Both of today’s female visitors find themselves fish out of water in the LeVay home, Kimber because of her race and Taylor because she grew up lower-middle class, the daughter of a divorced mother whose ex-husband barely acknowledged the child of his first marriage.

Friction, family and otherwise, is everywhere in the LeVay home, between father and wayward son, between “good” brother and “bad” brother, between Taylor and Cheryl (“Why is she being such a bitch?” Taylor wonders), between Kimber and Taylor… and if things start off a bit shaky, just wait till the onion skins start getting removed and those pesky secrets begin to be revealed.

Is Dr. LeVay really the honorable patriarch he seems to be?  Is Flip the upstanding son, Taylor the well-adjusted scientist, Kent the n’er-do-well, Kimber the snooty rich girl, Cheryl the “together” high school student?  Playwright Diamond has many a trick up her sleeve, and lest you think that Stick Fly is all about drama, be prepared to laugh as well.  Diamond’s writing is frequently as funny as it is dramatic.

Stick Fly had its East Coast premiere a year and a half ago at Princeton, N.J.’s McCarter Theatre in a production directed by Shirley Jo Finney and featuring John Wesley as Dr. LeVay and Michole Briana White as Taylor. All three are reunited at the Matrix, joined by Chris Butler (Kent), Avery Clyde (Kimber), Tinashe Kajese (Cheryl), and Terrell Tilford (Flip), and an absolutely glorious design team, making this a production rivaling the best Broadway has to offer.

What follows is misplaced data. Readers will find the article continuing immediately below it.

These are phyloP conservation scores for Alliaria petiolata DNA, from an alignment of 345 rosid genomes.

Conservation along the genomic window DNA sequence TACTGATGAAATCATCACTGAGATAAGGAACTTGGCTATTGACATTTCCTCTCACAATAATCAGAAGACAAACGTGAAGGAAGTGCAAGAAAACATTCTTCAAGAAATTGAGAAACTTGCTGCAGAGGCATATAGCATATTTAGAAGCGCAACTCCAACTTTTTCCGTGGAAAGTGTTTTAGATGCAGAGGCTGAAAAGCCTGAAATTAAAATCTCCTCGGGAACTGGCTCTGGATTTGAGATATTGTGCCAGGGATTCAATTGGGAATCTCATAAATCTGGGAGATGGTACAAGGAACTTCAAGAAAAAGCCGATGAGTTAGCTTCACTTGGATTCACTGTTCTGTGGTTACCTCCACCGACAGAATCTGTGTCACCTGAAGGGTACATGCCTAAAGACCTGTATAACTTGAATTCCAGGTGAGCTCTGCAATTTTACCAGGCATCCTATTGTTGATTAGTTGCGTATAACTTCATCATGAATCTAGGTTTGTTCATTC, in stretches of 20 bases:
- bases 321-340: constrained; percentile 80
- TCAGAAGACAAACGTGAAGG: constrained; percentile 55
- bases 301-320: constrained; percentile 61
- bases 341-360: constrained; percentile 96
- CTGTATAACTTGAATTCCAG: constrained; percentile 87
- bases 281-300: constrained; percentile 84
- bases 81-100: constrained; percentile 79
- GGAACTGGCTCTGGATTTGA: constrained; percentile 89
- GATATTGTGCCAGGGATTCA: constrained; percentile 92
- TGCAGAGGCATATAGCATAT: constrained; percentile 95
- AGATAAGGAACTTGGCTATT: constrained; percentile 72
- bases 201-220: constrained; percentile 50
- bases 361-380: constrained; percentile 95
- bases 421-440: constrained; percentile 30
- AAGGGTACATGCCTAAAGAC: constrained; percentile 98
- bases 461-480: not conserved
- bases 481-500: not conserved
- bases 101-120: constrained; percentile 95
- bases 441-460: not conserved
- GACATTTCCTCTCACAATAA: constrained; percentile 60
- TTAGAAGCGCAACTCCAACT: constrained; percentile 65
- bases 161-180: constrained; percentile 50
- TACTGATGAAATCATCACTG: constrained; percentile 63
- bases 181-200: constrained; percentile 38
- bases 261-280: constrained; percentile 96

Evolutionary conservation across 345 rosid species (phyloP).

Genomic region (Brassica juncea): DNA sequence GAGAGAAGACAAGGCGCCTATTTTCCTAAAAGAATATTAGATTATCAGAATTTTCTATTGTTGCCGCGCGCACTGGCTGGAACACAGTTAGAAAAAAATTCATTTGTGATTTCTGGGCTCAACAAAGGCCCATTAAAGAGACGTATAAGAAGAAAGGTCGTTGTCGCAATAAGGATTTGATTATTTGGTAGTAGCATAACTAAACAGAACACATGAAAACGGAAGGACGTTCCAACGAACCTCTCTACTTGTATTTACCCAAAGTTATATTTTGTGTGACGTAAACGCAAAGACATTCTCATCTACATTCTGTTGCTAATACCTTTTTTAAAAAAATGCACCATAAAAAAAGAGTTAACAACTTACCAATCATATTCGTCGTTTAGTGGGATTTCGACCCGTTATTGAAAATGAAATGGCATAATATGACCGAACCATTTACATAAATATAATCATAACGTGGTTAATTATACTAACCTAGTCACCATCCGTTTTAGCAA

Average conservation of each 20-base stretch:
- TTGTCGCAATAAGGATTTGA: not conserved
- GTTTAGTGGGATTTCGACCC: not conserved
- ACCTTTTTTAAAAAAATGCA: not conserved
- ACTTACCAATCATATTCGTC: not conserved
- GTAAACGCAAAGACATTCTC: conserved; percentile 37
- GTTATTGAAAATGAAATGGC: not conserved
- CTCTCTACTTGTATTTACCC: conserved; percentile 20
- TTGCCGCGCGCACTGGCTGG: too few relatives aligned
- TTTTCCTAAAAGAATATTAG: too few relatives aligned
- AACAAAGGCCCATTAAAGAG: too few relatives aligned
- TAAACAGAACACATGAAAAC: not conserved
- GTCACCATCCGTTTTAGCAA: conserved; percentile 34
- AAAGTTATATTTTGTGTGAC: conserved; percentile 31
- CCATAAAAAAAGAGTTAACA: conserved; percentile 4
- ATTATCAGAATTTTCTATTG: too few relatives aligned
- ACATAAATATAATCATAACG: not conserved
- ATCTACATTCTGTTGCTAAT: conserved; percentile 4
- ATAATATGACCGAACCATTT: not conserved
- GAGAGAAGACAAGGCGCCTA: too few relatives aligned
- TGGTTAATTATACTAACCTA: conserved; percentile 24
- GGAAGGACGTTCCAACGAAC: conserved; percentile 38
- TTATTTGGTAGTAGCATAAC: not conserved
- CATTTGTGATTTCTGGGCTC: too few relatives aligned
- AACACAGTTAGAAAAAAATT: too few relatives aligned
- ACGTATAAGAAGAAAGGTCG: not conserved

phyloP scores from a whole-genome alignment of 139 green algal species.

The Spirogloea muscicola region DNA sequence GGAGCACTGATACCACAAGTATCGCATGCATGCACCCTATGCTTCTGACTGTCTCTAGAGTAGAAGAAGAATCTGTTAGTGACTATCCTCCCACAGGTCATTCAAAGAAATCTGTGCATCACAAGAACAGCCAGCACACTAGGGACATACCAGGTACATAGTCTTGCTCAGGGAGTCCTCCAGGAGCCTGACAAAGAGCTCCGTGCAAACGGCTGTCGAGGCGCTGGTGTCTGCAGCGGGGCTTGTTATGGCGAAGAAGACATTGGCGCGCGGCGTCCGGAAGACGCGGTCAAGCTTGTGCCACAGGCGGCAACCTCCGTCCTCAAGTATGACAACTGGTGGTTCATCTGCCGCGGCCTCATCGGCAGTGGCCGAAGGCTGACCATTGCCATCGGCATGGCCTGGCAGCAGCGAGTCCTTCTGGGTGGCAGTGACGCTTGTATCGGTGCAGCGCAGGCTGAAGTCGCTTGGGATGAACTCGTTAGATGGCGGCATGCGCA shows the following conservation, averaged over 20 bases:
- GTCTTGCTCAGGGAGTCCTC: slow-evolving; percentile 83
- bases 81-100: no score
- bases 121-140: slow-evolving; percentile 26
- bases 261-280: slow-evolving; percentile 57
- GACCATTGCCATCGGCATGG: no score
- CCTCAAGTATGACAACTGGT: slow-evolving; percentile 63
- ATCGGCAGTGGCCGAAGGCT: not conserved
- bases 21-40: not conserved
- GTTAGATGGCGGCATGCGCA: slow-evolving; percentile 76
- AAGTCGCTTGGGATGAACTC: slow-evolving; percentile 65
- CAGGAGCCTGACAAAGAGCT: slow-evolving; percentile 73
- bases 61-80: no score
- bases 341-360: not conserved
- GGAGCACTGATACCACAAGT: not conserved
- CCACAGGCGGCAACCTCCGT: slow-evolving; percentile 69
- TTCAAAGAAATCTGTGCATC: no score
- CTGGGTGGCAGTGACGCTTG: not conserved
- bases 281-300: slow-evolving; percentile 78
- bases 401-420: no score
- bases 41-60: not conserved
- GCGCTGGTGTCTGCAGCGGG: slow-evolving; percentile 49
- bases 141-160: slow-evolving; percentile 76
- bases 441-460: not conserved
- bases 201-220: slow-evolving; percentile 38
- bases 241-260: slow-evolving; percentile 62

Under Finney’s assured direction, there’s not a false note in the multilayered performances of every one of the terrific cast.  Ovation-winner Butler reveals all of Kent’s doubts and insecurities all the while showing us his backbone and heart of gold. Tilford’s leading man persona makes him the perfect choice for Flip, and his first-rate acting chops reveal the character’s ugly side without ever going over the top. The lovely and talented Clyde takes Kimber from seemingly superficial rich girl to someone quite unexpectedly sharp, warm and empathetic.  Though not quite passing for eighteen, Kajese is a petite dynamo as Cheryl, whose reaction to the revelation of one particular secret is powerful and devastating.